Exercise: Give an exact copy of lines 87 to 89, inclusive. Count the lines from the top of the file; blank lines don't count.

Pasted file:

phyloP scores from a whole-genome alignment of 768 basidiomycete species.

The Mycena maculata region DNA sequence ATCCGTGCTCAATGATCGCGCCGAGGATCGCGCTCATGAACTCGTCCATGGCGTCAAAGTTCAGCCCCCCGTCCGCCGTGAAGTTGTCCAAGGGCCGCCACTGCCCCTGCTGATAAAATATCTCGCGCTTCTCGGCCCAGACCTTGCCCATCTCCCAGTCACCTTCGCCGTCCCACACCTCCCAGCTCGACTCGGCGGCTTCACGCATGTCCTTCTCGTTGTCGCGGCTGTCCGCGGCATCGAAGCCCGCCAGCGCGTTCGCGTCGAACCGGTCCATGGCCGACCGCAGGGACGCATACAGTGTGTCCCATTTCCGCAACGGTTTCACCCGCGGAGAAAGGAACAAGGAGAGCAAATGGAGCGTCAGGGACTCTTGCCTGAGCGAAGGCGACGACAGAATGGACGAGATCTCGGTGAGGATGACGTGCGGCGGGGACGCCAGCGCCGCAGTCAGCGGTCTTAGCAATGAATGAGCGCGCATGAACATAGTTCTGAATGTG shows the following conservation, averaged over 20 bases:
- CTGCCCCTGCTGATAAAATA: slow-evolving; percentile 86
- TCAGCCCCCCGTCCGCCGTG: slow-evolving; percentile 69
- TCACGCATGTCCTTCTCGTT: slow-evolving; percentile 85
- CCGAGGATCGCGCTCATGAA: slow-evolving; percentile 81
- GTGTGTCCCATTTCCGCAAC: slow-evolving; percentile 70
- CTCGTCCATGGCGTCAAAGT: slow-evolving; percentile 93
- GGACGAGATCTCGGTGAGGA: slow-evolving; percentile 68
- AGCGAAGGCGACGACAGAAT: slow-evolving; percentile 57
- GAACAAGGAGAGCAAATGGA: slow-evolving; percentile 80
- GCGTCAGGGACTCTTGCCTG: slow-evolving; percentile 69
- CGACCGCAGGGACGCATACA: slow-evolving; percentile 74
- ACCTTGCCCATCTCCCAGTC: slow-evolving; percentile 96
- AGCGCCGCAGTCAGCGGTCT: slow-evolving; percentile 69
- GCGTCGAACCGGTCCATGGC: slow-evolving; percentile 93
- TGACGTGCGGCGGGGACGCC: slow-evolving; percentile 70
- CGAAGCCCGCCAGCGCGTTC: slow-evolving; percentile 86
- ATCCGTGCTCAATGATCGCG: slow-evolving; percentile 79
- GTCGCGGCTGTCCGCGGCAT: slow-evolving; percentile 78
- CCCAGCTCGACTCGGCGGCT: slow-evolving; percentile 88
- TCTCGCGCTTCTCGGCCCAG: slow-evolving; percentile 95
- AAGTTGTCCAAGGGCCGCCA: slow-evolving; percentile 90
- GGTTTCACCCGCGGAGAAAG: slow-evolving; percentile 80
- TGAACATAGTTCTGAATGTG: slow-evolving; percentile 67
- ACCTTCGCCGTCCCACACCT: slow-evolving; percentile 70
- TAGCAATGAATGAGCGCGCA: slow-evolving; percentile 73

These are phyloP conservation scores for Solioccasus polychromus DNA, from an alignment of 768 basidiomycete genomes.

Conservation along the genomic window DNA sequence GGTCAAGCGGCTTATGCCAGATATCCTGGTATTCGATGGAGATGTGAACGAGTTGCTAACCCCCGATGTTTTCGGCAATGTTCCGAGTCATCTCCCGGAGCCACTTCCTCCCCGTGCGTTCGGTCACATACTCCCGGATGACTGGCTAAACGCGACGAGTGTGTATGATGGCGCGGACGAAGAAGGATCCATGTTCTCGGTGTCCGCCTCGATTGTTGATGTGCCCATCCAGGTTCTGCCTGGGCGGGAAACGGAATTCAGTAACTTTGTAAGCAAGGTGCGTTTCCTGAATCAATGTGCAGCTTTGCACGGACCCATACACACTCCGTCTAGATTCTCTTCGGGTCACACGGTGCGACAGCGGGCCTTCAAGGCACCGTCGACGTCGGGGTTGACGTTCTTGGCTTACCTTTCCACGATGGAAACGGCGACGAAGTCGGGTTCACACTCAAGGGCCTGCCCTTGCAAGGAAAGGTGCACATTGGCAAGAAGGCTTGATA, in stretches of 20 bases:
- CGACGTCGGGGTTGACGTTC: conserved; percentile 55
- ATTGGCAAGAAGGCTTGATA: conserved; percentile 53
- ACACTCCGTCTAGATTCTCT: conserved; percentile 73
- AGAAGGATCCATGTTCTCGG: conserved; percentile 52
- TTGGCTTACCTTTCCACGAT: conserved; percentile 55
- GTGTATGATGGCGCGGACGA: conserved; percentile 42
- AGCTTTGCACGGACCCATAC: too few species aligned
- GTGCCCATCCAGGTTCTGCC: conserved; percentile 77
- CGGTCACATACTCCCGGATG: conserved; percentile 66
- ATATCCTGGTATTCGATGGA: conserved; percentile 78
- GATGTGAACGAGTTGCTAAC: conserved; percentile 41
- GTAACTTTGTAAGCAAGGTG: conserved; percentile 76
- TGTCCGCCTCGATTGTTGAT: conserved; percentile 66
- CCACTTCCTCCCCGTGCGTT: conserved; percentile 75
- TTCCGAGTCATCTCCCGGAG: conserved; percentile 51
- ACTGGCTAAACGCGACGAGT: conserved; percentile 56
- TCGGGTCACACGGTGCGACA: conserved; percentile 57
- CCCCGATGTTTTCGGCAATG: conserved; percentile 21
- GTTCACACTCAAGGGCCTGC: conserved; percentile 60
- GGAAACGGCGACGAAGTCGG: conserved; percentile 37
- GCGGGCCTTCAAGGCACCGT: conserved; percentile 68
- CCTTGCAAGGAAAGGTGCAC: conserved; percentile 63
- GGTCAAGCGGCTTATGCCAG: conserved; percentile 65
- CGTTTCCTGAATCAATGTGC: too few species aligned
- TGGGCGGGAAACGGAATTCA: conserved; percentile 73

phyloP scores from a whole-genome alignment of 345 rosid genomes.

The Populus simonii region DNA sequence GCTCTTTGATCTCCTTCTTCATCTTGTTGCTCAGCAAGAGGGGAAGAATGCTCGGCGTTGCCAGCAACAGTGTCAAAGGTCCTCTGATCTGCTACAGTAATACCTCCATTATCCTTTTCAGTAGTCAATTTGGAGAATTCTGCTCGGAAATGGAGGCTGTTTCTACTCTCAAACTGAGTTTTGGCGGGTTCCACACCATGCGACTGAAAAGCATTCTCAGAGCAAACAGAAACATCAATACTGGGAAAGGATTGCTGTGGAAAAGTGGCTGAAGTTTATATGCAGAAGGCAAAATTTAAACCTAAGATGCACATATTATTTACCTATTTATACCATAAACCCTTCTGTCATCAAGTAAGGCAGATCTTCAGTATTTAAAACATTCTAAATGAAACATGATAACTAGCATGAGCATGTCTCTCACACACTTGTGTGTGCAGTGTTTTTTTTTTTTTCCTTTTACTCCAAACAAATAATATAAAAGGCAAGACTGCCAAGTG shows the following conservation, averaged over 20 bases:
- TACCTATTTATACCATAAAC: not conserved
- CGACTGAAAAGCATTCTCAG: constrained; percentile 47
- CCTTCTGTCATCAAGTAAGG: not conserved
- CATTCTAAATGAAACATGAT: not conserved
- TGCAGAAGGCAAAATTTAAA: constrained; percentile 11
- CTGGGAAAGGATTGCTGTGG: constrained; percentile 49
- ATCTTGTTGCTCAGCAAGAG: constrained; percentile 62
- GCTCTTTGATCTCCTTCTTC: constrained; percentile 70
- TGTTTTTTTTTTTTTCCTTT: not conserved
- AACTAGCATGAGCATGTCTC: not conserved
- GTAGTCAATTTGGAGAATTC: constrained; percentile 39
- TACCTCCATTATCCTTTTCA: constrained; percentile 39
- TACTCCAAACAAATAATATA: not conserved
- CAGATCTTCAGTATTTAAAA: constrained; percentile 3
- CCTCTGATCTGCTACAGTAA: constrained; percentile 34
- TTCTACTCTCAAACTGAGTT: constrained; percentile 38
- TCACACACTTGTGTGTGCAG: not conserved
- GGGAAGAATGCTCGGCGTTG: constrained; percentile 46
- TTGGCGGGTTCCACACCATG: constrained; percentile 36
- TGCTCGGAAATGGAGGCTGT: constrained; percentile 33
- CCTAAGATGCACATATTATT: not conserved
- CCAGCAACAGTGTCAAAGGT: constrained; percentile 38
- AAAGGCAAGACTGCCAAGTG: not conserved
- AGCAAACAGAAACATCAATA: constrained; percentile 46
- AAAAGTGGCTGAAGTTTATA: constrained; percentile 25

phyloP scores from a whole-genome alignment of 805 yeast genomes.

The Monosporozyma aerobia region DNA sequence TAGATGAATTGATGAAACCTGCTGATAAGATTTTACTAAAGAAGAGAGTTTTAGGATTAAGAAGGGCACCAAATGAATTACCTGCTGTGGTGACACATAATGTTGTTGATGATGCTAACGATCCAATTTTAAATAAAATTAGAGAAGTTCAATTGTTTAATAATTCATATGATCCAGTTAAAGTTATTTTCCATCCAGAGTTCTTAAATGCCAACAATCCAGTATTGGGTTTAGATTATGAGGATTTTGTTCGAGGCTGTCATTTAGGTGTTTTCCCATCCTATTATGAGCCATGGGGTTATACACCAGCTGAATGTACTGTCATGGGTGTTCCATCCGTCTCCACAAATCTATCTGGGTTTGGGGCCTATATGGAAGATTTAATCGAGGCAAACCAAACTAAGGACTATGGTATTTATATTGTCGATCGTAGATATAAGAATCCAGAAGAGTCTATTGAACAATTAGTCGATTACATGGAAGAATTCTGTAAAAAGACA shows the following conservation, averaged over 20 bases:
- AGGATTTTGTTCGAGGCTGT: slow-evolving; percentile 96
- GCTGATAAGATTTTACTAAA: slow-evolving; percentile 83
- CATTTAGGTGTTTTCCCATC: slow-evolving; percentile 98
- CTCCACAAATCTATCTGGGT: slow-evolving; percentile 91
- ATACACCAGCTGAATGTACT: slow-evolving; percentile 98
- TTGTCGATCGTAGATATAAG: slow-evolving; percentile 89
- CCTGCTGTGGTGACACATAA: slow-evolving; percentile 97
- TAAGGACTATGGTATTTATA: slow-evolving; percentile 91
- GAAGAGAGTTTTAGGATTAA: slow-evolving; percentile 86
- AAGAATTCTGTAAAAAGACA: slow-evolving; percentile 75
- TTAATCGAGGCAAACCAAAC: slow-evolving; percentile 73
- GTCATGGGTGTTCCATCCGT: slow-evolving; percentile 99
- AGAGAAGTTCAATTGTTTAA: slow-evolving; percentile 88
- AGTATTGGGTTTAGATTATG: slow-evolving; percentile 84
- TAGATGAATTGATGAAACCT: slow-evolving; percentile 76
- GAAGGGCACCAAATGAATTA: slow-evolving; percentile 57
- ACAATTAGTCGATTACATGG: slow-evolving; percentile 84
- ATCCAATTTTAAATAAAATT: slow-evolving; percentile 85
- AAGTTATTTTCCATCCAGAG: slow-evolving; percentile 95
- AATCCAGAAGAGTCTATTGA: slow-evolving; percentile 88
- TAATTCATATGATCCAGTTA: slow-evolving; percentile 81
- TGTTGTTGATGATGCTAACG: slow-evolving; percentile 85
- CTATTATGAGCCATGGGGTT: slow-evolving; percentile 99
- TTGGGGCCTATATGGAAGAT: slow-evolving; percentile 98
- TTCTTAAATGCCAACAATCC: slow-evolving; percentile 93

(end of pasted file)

- CTCCACAAATCTATCTGGGT: slow-evolving; percentile 91
- ATACACCAGCTGAATGTACT: slow-evolving; percentile 98
- TTGTCGATCGTAGATATAAG: slow-evolving; percentile 89